Erasing: Hebrew: מוחק על מנת לכתוב שתי אותיות(Moḥek [al menat lichtov shtei otiyot]) Definition: Cleaning/preparing a surface to render it suitable for writing. Erasing in order to write two or more letters is an example of erasing.
Construction: Hebrew: בונה (Boneh) Definition: Contributing to the forming of any permanent structure. Construction can take two forms. First, there was the action of actually joining the different pieces together. Inserting the handle of an ax into the socket is a derived form of this activity. It is held by some that the act of “Construction” is not actually performed (and therefore, the prohibition not violated) if the construction is not completed. From this, some authorities derive that it is prohibited to use electricity because, by turning on a switch, a circuit is completed and thus “built.” Also, making a protective covering (or a “tent”) is forbidden. Therefore, umbrellas may not be opened (or closed), and a board may not be placed on crates to form a bench. Either of these forms is only forbidden if done permanently, though not necessarily with permanent intent. For example, closing and locking a door is permitted, regardless of how long one intends to keep the door closed. Making a pop-up tent is considered permanent (since it can stay up for a long time), even if one intends to take it down soon afterwards.
Demolition: Hebrew: סותר (Soter) Definition: Demolishing for any constructive purpose. For example, knocking down a wall in order to extend or repair the wall would be demolition for a constructive purpose. Combing a wig to set it correctly and pulling out hairs during the procedure with a metal toothed brush or comb would be constructive ‘demolition’, as each hair that is removed in the process of the wig (a utensil) is progressing its state towards a desired completion. Each hair’s removal partially Demolishes the wig (for these legal purposes) and is considered constructive when viewed in context of the desired goal.
Extinguishing a Fire: Hebrew: מכבה (Meḥaveh) Definition: Extinguishing a fire/flame, or diminishing its intensity. While extinguishing a fire is forbidden even when great property damage will result; in the event of any life-threatening fire, the flames must be extinguished.
Ignition: Hebrew: מבעיר (Mav’ir) Definition: Igniting, fueling or spreading a fire/flame. This includes making, transferring or adding fuel to a fire. (Note, however, that transferring fire is permitted on Jewish holidays. It is an exception to the rule that activities prohibited on the Shabbat are likewise prohibited on holidays.) This is one of the few Shabbat prohibitions.
Fine-tuning: Hebrew: מכה בפטיש (Makeh Bapetish), literally, striking with a hammer. Definition: Any initial act of completion. This activity refers to completing an object and bringing it into its final useful form. For example, if the pages of a newspaper were poorly separated, slicing them open would constitute Fine-tuning. Using a stapler involves transgressing Fine-tuning in regard to the staple (in addition to Sewing), which is brought into its final useful form by the act. Adding hot water to a pre-made ‘noodle-soup-pot’ type cup (a dehydrated mixture of freeze-dried seasoning and noodles) would be the final act of completion for such a food as the manufacturer desired to make the product incomplete awaiting the consumer to finish the cooking process at their convenience. This particular example would also violate Cooking as well if hot water from a kettle/urn was directly applied.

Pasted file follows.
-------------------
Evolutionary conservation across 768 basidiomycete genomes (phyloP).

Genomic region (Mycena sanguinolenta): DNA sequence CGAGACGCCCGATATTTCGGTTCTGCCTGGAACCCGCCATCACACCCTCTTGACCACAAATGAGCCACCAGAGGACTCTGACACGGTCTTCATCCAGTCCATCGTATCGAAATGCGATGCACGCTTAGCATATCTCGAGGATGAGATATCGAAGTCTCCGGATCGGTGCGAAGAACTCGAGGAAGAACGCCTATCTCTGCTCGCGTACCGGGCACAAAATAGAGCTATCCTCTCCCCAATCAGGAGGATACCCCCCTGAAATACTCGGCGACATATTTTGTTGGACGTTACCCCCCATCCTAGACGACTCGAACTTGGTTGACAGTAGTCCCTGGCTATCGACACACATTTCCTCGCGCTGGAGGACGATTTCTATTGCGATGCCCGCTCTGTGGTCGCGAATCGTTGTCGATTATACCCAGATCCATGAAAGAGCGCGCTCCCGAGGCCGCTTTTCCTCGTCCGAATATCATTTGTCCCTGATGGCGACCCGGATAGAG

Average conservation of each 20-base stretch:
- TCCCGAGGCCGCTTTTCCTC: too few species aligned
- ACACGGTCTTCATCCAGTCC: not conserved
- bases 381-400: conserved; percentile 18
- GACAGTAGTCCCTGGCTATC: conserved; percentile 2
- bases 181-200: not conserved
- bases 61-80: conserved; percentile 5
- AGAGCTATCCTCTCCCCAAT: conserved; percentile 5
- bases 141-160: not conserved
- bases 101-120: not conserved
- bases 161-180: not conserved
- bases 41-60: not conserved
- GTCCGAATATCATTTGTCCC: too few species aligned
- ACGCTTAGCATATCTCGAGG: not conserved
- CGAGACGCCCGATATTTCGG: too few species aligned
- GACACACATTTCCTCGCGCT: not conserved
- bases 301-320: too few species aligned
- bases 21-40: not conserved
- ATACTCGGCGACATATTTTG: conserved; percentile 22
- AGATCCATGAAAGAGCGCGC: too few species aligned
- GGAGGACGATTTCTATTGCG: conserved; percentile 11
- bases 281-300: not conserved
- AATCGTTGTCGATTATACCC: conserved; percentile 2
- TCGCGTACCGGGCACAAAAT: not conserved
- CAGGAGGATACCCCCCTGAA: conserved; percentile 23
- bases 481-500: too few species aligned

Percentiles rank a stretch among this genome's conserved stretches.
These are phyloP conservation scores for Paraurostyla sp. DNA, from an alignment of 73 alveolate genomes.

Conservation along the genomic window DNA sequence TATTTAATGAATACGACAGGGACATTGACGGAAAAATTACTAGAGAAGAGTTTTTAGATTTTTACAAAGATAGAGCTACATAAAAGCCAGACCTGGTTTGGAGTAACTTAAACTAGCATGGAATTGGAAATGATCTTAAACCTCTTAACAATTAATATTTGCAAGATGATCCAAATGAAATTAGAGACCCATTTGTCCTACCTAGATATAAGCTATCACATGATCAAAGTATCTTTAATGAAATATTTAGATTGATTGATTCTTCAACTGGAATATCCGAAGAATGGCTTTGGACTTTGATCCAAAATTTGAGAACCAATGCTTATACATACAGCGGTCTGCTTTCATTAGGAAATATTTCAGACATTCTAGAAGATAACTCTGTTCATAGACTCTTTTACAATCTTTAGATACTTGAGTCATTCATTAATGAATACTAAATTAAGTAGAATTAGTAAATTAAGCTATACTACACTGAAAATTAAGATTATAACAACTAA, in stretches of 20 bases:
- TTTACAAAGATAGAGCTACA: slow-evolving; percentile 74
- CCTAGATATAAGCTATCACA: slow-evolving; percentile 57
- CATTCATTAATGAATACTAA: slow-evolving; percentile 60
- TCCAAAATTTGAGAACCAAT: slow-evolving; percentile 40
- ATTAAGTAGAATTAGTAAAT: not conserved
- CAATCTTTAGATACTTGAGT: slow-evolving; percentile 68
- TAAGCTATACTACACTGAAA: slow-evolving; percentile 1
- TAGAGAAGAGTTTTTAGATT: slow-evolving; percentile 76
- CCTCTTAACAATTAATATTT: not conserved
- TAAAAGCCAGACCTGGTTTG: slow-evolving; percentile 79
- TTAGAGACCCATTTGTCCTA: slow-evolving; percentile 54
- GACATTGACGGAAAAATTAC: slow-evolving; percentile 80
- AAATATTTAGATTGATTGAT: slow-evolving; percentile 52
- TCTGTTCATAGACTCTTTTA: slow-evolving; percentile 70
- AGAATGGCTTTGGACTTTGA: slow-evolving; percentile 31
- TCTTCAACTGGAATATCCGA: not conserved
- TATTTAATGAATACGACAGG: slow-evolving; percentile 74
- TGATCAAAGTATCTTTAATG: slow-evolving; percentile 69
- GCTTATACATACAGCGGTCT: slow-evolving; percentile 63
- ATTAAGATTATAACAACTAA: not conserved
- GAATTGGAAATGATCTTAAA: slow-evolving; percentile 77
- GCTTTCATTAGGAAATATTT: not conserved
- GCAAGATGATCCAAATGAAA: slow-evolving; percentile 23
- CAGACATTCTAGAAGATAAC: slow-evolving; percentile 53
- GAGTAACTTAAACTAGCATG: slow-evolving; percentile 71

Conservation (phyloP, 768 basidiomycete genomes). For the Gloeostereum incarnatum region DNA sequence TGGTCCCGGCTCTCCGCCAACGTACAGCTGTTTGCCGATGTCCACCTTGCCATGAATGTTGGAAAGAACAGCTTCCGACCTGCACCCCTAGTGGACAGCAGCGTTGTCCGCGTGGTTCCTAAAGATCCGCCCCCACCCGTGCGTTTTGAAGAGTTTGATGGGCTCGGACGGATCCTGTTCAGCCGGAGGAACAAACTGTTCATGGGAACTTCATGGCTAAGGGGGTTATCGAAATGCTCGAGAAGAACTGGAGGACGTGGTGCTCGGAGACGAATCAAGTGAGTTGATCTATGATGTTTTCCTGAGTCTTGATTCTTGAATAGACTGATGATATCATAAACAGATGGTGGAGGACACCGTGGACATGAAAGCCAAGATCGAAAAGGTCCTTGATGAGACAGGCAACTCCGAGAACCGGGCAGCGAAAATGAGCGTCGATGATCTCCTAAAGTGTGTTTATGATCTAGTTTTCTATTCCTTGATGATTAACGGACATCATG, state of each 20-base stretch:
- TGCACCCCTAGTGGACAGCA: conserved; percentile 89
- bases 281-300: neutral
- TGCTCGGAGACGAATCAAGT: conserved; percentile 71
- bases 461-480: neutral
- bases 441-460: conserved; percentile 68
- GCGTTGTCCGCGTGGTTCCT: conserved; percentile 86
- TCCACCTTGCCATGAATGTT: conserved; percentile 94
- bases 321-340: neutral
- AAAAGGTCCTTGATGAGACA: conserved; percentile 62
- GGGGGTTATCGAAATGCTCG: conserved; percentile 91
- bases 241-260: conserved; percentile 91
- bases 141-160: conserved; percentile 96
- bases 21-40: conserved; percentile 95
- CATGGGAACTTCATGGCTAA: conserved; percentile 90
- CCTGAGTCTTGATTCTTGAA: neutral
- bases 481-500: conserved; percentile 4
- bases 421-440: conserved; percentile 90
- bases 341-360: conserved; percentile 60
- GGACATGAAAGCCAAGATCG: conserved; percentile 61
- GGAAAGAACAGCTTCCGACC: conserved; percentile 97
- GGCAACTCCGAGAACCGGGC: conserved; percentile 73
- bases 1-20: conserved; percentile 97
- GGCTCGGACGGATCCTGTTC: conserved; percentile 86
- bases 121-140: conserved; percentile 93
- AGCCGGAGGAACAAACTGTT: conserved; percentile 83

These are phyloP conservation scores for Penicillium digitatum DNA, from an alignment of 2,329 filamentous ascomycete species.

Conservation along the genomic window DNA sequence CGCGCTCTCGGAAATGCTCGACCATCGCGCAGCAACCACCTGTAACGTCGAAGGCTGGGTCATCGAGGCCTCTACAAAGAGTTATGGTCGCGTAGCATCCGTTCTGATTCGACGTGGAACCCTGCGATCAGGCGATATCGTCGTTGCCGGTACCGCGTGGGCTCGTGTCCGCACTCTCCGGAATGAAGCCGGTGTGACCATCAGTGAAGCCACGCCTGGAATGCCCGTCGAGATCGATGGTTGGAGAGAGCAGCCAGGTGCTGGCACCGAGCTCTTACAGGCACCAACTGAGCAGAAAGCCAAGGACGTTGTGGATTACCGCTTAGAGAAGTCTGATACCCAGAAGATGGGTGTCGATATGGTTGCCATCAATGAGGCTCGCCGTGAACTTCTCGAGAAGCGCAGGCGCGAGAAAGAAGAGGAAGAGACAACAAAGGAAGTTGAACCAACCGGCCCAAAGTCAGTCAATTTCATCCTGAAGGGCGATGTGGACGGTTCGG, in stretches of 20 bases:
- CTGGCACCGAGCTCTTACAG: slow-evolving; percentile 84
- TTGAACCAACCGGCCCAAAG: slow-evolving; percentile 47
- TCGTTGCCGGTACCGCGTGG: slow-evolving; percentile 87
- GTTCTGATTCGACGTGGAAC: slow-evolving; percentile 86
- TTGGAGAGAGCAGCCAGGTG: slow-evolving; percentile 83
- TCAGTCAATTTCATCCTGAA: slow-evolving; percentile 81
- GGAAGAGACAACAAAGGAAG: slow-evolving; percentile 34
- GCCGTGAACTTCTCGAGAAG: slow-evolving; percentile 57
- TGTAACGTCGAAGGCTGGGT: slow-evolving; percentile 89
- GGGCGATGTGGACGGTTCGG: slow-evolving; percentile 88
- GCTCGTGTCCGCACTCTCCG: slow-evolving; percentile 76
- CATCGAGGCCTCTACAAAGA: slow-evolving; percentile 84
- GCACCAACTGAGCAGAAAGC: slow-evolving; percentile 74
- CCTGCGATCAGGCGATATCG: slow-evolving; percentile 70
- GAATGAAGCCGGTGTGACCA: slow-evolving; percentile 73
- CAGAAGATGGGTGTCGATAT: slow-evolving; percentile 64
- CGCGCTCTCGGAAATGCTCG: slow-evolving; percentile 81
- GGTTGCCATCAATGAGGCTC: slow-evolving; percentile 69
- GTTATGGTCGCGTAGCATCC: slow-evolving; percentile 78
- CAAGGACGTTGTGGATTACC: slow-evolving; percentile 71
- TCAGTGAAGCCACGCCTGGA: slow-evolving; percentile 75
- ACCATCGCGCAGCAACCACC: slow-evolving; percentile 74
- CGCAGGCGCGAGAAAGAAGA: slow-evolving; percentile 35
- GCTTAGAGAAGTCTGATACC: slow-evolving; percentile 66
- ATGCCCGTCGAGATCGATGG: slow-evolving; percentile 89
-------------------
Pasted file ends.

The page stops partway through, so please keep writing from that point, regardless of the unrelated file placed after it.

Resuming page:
Transferring Between Domains: Hebrew: הוצאה (Hotza’ah) Definition: Transferring something from one domain type to another domain type, or transferring within a public thoroughfare. (Note, however, that Transferring Between Domains is permitted on Jewish holidays. It is an exception to the rule that activities prohibited on the Shabbat are likewise prohibited on holidays.) All areas are divided into four categories: a private domain, a public thoroughfare, an open area (carmelit) and an exempt area. Transferring an object from a private domain to a public thoroughfare, or the reverse, is Biblically forbidden. Transferring an object between an open area to a private domain or public thoroughfare is prohibited. Transferring an object between an exempt area and any other domain is permissible. In addition, transferring an object for a distance of four cubits (or more) in a public thoroughfare or open area is forbidden. For these purposes “transferring” means “removing and depositing”. So carrying an article out of one domain type and returning to the same domain type, without setting it down in the interim in a different domain type, does not violate this activity. However, it is prohibited. The definition of an area as public thoroughfare or private domain is related to its degree of enclosure, not solely based on ownership. This law is often referred to as carrying. This is carrying within a private domain is permitted; and carrying within an open area is Biblically permitted (though forbidden).
When human life is endangered, an Israelite and Jew is not only allowed, but required, to violate any Shabbat law that stands in the way of saving that person. The concept of life being in danger is interpreted broadly; for example, it is mandated that one violate the Shabbat to take a woman in active labor to a hospital.
Judaism requires Shabbat candles to be lit before the Shabbat; it is forbidden to light them on the Shabbat. They are intended to take the place of candles which cannot be lit on the Shabbat. Ignition is one law that has been cited to prohibit electricity on Shabbat. Customarily, Shabbat is ushered in by lighting candles shortly before sunset, at halakhically calculated times that change weekly and geographically. The Dead Sea Scrolls Uncovered, a translation by Robert Eisenman and Michael Wise, reveals the Essene calendar as celebrating the Shabbat commencing on the 4th day of Abib (Nisan) page 192 3 days after the new moon of the Passover month then celebrated on the 11th, 18th and 25th. The second Essene month reveals a Shabbat on the second day exactly 7 days from the 25th of Abib Shabbat witnessing a solar calendar continuation for the rest of the year. The Essenes did it this way to be in harmony with the book of Genesis where YHWH created the moon and sun on the 4th day and rested 3 days later.